Ann Romney needles convention planners, promises "heartfelt" speech

Ann Romney, wife of Republican presidential candidate, former Massachusetts Gov. Mitt Romney hands out cookies during a flight to Tampa, Tuesday, Aug. 28, 2012. AP Photo/Evan Vucci

Ann Romney
Ann Romney, wife of Republican presidential candidate, former Massachusetts Gov. Mitt Romney hands out cookies during a flight to Tampa, Tuesday, Aug. 28, 2012.
AP Photo/Evan Vucci

(CBS News) TAMPA, Fla. - A spirited Ann Romney arrived in Tampa late Tuesday morning, expressing excitement at her opportunity to introduce her husband to millions of Americans - and humorous surprise at adviser Stuart Stevens and other planners over their strong interest over what she'll wear for her convention speech.

"Frankly, I didn't realize that Stuart had to weigh in on this - or my husband," she told reporters on a charter flight from Bedford, Mass., to Tampa. "It was going to be like my wedding night; I wasn't going to let him know what I was going to wear. But now they have opinions."

Offering a glimpse at the message she hopes to portray in her speech, Ann Romney said it will be "heartfelt." She said she hopes voters will consider "how important this election's going to be, and how important it's going to be for them to consider the right things to make their right decisions."

She frequently introduces her husband on the campaign trail. But tonight she will use a teleprompter to deliver her remarks, something she acknowledged not being entirely comfortable with.

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"This is a unique experience for me, to actually have something written because I've never used it," she told reporters. "No one has ever written a speech for me, no one has ever, I've never given anything off a sheet ... so I had a lot of input in this, I must say. And a lot of tweaking where I felt like I was getting what I really wanted to say from my heart."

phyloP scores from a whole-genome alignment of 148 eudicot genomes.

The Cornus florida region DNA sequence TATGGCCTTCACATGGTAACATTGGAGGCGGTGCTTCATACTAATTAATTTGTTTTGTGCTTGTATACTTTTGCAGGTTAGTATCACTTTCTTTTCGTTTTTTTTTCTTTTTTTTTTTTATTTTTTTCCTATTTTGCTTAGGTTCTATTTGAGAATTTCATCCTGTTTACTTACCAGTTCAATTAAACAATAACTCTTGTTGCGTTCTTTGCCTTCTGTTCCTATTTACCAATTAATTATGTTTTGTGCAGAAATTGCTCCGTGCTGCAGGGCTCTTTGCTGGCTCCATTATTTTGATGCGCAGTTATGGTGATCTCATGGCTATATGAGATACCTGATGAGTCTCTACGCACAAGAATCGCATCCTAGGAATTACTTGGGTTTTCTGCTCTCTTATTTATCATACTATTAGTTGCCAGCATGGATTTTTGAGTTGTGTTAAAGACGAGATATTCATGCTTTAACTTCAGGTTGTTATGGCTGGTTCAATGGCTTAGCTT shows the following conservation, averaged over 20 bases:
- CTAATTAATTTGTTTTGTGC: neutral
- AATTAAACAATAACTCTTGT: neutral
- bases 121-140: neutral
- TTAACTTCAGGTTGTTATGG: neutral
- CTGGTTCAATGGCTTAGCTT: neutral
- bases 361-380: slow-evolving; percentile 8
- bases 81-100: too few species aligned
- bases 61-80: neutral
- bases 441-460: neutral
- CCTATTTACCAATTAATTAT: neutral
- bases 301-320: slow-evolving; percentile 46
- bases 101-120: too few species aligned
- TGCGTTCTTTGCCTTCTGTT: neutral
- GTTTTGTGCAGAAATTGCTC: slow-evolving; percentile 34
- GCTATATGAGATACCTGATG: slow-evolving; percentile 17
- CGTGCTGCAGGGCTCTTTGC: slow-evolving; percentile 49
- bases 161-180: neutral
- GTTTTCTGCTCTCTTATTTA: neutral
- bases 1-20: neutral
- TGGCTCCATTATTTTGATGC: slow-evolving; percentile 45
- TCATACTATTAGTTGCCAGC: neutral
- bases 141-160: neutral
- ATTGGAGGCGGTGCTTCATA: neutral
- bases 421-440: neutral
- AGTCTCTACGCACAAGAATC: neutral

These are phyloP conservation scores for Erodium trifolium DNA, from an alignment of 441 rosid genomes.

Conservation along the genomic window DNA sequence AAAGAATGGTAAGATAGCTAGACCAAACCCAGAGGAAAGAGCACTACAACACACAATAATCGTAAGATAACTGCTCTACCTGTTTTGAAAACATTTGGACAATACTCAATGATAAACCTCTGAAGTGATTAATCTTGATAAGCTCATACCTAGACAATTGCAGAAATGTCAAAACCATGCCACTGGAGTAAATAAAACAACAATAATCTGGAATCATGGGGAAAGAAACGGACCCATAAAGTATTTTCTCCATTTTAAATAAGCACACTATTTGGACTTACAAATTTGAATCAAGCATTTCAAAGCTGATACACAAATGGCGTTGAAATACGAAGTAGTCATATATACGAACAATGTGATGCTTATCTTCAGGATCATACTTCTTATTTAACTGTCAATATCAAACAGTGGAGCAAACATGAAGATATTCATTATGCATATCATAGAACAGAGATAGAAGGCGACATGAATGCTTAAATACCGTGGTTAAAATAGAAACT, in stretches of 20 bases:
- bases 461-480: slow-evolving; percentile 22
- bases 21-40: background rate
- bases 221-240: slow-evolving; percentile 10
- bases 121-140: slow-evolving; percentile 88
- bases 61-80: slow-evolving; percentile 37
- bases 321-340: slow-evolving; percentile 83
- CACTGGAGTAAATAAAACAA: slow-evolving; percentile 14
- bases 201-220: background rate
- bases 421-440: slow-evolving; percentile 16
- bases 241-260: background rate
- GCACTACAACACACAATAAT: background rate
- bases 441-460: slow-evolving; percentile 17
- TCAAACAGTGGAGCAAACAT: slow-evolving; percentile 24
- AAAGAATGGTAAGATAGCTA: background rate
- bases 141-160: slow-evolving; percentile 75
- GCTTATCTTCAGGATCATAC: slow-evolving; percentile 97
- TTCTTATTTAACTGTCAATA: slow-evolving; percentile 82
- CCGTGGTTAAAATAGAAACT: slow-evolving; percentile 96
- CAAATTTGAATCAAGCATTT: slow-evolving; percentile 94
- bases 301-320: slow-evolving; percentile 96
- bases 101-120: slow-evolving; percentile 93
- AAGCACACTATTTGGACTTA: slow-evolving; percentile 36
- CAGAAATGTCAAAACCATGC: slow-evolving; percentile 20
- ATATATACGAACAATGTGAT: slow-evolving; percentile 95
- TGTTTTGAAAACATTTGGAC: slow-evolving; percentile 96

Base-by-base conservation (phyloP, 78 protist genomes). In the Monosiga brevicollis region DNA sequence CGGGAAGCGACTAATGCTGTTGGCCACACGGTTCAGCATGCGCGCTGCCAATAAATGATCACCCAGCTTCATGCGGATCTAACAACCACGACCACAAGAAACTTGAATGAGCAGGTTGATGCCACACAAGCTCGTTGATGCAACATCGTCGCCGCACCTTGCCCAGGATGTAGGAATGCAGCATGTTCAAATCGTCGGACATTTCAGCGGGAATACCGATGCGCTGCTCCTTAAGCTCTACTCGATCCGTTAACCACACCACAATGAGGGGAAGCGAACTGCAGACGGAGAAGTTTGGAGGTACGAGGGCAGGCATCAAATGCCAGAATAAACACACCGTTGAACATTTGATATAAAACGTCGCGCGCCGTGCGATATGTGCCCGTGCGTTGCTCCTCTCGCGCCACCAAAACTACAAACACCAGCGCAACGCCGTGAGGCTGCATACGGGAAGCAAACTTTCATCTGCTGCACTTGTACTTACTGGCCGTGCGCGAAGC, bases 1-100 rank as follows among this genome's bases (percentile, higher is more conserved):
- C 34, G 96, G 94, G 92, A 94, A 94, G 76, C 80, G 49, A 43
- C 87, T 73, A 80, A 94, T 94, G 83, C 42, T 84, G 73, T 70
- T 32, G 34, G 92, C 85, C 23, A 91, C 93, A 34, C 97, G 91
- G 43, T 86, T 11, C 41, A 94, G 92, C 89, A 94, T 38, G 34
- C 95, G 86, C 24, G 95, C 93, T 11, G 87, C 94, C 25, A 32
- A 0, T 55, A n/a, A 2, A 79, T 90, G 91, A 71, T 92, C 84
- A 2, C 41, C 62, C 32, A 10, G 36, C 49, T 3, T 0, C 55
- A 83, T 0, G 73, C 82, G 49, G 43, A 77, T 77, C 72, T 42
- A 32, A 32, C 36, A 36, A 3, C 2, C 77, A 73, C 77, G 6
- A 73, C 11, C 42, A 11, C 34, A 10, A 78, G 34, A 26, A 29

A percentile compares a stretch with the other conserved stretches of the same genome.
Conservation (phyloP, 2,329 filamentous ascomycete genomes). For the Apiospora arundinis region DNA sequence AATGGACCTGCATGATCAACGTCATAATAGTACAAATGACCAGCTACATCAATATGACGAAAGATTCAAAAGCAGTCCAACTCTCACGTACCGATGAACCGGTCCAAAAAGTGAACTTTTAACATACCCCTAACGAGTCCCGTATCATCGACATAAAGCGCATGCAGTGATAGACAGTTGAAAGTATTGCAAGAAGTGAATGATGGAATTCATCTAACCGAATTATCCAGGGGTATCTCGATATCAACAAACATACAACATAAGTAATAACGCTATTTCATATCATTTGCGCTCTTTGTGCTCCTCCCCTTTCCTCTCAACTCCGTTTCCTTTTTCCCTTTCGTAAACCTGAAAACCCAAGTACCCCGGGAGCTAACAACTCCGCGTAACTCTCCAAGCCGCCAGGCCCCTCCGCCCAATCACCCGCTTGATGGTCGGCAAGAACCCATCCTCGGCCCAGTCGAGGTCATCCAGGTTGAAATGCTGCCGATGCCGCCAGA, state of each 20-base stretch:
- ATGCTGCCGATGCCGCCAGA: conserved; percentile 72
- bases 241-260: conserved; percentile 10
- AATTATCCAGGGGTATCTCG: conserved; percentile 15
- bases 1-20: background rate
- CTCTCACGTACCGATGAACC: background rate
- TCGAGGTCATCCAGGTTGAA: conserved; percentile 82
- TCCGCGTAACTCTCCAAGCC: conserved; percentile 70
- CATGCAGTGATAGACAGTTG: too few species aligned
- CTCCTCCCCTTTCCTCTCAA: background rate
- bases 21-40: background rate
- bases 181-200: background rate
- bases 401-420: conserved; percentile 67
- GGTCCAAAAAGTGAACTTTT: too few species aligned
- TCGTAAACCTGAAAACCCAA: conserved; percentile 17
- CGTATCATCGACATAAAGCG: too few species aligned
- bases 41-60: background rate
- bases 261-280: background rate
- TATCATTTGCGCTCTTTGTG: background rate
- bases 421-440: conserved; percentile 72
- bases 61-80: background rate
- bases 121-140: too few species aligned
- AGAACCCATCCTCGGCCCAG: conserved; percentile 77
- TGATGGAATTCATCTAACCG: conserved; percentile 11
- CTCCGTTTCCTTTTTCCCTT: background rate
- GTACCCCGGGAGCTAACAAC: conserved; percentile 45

The presumed Republican nominee and his wife both spent the past two days practicing their speeches at a New Hampshire prep school. Ann Romney joked that she had practiced her speech enough recently that it had been "reduced to a tweet," and so decided to take time to do something she loves - baking.

"These are my grandmother's recipe, Welsh cakes," she explained as she passed a red tin of the round pastries among the press corps. "The funniest thing is my one grandmother was a great cook, the Welsh grandmother was a terrible cook, and I never liked her Welsh cakes growing up and I've learned how to make them in such a way that they're much more moist and delicious."

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    Sarah Huisenga is covering the Mitt Romney campaign for CBS News and National Journal.

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